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Bayern Munich’s marketing team scored an own-goal by tricking fans into ‘liking’ them on Facebook with the promise of a “spectacular new signing.”

However, instead of unveiling a “new offensive player”, the club admitted it had duped its fans and was instead launching a new app.

Bayern had said on its website that a new striker would be unveiled on Facebook at 2pm on Thursday – to view the proceedings fans had to log on and ‘like’ the club’s official page.

Ironically when the trick was finally revealed Bayern said its new app, called ‘The New FCB Star’, was to show just how important the fans are to the club.

A mere 3 hours and 5,000 angry comments later, the club was forced to issue an apology to its “dear fans.”

Bayern Facebook page

Bayern’s ill-judged campaign is the latest example of brands duping fans and followers on social media to gain a short term PR coup.

Last week we reported on Snickers hijacking Katie Price’s Twitter feed for a PR campaign – a stunt that is now being investigated by the Advertising Standards Authority since there's debate about how clear it was that this was paid for.

Waggener Edstrom UK head of digital Jon Silk said that the public are getting wise to such tricks, and are going to be very choosy about who and why they follow.

Marketers need to be more honest than ever - fans will quickly turn to enemies if they feel they are being conned, and that negativity will spread even more quickly than the support.”

Bayern’s Facebook mishap is a spectacular misjudgement for a football club who should have been more aware of how passionate fans are about their team.

While Katie Price’s followers may not mind being tricked as the campaign was poking fun at her public image, football fans won’t like being lied to about something they care deeply about.

It also shows that marketers still don’t understand the value of a Facebook fan. Is there any point in racking up thousands of ‘likes’ if all of them will ultimately be left angry and disappointed?

Bayern currently has nearly 3m Facebook fans, but any short term gain from this sort of stunt is unlikely to transfer into long term success if the fans don’t trust the marketing messages.

David Moth

Published 30 January, 2012 by David Moth @ Econsultancy

David Moth is Editor and Head of Social at Econsultancy. You can follow him on Twitter or connect via Google+ and LinkedIn

1690 more posts from this author

Comments (11)

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Adi Gaskell

What on earth were they thinking? You don't have to spend long on a football fans forum to realise this sort of stunt would go down like a lead balloon. A truly baffling faux pas.

almost 5 years ago

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Rebecca Nixon, Brand Executive at The IT Job Board

Organisations like this are the reason why I get raised eyebrows when I tell people I'm in marketing, especially social media. They're making us all look ridiculous.

almost 5 years ago

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ilkut Terzioglu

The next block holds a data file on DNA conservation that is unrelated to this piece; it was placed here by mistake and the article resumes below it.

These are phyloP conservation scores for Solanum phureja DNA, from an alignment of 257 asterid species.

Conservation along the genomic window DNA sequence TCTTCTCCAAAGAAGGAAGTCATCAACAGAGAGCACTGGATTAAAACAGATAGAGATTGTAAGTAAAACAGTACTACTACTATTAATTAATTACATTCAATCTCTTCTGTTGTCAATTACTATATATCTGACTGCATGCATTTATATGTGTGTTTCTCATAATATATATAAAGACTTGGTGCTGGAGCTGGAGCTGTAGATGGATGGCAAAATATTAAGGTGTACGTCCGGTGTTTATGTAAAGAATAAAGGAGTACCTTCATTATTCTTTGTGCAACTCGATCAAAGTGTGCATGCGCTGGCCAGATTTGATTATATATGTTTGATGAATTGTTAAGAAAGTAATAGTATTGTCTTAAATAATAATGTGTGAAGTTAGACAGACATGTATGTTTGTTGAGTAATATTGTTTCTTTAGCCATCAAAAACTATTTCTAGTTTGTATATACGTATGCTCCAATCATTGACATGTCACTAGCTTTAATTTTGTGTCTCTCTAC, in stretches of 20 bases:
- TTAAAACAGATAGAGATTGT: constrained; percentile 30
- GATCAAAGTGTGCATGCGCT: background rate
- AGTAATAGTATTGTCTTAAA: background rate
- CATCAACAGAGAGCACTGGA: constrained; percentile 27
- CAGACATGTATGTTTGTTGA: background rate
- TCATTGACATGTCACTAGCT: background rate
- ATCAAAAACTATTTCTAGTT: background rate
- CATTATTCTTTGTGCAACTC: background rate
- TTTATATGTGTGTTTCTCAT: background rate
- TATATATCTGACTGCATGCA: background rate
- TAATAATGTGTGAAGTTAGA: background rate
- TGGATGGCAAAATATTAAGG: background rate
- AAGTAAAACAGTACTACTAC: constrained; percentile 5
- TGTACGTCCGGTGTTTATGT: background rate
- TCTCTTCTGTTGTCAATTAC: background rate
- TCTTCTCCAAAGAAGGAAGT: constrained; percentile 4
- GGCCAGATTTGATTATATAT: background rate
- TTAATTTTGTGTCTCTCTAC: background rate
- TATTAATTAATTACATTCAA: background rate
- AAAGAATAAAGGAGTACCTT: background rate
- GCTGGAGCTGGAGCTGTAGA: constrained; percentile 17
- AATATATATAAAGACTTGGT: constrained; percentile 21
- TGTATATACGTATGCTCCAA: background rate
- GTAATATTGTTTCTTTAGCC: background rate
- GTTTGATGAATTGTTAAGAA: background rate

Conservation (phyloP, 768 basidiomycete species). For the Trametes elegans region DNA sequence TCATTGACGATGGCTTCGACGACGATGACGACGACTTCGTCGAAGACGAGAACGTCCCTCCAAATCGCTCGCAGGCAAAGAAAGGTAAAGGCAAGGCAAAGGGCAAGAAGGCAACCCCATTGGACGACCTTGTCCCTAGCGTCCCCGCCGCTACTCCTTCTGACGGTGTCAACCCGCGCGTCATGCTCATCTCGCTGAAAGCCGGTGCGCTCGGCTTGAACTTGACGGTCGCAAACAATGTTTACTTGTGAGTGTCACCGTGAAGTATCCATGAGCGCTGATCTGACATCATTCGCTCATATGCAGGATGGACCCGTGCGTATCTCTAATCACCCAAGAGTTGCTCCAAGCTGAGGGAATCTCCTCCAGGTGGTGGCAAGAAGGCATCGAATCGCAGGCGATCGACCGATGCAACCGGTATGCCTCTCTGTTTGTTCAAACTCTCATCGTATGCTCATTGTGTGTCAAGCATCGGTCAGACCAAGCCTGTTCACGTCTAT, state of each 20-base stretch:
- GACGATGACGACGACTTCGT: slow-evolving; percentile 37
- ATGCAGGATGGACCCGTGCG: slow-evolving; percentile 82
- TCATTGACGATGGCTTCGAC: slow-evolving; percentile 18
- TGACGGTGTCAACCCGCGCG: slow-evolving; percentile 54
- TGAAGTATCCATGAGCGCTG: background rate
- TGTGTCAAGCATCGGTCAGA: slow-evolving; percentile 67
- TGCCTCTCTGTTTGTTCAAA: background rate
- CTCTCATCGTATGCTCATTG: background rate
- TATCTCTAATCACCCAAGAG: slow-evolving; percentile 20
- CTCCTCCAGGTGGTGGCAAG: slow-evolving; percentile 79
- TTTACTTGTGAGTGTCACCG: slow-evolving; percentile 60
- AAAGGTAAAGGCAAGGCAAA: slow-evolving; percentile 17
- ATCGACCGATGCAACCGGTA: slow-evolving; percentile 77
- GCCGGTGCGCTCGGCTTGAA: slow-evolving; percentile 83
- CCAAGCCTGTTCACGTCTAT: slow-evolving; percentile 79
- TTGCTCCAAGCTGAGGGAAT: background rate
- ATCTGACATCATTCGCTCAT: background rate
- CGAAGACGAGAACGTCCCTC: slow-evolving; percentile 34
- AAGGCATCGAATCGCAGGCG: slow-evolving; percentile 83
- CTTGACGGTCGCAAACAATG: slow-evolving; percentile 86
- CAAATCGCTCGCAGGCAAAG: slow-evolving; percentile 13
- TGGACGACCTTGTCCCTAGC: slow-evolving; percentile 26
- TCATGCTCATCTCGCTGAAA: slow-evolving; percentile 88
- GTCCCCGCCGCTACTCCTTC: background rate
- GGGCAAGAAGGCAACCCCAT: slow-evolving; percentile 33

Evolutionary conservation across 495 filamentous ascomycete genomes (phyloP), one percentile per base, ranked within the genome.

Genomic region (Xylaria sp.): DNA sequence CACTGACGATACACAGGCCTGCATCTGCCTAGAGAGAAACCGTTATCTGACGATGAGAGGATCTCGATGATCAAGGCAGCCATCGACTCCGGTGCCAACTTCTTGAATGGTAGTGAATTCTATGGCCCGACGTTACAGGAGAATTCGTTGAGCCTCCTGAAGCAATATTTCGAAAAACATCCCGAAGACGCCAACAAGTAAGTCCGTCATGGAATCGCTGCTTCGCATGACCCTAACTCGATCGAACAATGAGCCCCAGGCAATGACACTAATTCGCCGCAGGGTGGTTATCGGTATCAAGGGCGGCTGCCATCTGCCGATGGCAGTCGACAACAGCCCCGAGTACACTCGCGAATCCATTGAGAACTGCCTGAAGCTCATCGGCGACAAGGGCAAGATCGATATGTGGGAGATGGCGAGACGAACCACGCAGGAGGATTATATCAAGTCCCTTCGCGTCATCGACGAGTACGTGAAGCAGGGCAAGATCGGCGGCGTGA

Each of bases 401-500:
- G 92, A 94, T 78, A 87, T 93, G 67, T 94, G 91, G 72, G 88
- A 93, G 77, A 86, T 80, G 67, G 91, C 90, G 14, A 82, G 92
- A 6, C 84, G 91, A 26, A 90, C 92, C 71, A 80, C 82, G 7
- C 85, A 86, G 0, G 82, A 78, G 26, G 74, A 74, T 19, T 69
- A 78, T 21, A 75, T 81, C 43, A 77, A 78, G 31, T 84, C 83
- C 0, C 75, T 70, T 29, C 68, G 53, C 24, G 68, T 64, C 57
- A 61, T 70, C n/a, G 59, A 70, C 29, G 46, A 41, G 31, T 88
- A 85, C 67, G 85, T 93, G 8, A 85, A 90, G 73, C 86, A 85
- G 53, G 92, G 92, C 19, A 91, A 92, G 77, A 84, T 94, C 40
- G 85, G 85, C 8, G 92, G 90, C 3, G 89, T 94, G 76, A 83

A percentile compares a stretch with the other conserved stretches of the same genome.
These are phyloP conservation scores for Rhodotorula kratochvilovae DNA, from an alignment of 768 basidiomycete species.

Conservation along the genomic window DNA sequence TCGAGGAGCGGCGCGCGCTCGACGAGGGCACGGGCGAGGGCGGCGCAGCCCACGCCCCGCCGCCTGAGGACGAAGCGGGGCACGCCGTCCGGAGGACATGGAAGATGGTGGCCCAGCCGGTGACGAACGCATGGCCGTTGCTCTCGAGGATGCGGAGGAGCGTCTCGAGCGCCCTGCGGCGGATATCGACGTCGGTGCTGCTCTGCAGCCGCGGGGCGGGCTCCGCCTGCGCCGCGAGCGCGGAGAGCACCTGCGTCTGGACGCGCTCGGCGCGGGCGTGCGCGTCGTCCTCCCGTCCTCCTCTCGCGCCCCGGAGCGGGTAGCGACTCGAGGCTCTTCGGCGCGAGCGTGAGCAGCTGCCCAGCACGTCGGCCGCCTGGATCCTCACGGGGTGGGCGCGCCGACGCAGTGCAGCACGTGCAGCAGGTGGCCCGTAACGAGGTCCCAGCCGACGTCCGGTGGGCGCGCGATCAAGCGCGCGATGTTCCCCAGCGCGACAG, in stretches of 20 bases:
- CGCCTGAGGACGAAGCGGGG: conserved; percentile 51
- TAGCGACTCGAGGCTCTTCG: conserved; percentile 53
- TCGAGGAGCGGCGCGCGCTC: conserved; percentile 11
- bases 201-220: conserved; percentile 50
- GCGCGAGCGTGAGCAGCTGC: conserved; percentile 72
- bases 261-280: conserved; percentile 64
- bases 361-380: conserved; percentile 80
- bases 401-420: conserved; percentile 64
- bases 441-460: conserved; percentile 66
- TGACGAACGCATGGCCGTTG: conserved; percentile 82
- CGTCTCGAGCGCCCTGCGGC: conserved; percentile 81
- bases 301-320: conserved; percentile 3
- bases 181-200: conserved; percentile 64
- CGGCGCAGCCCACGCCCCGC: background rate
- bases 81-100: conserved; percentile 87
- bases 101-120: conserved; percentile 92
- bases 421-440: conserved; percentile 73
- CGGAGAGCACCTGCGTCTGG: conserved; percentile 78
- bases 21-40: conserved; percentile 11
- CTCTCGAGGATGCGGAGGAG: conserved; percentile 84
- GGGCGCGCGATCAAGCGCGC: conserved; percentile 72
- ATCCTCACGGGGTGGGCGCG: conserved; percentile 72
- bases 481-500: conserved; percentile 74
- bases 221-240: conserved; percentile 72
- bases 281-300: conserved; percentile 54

Brands like this should understand, their offline fans are already available for the online. But abusing the interest of their current fanbase, Bayern will unfortunately experience high level of mistrust, causing in low interest in engagement. Sad.

almost 5 years ago

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Chris Bishop

dast ist nein sehr gut

almost 5 years ago

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Tom

@chrisbishop

Das ist nicht gut?

almost 5 years ago

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Andrew Jones, Online Marketing Consultant at Maginus

This is what happens when businesses don't completely understand the use of social media in marketing. A real we want more followers attitude, well that worked.

almost 5 years ago

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Andy

This whole episode beggars belief. It was covered really well on Irish radio station Newstalk http://media.newstalk.ie/podcast/28356/popup (approx 7mins in).

It seems that the whole club bought into this with the general manager and the captain of the football team involved in the press conference.

almost 5 years ago

Maria Morais

Maria Morais, Customer Engagement & Commerce Retail Lead at IBM

Great example to join a few others. Social media is about trust and leadership and not about tricks to get higher numbers...

almost 5 years ago

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Neil

It amazes me they don't realise the same basic rules still apply to Social Media marketing as traditional methods.

almost 5 years ago

Andy Williams

Andy Williams, Digital Marketing Manager at Koozai

It's stunts like this that really don't help the reputation of online marketing.

almost 5 years ago

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Robert

Surely this was an own goal. What was it for? What is the use of being liked on Facebook by a team like Bayern Munich. They have always filled stadiums and sold merchandise to millions of people without the help of Facebook. They will continue to do so with or without the use Facebook.

Bad idea indeed.

over 4 years ago

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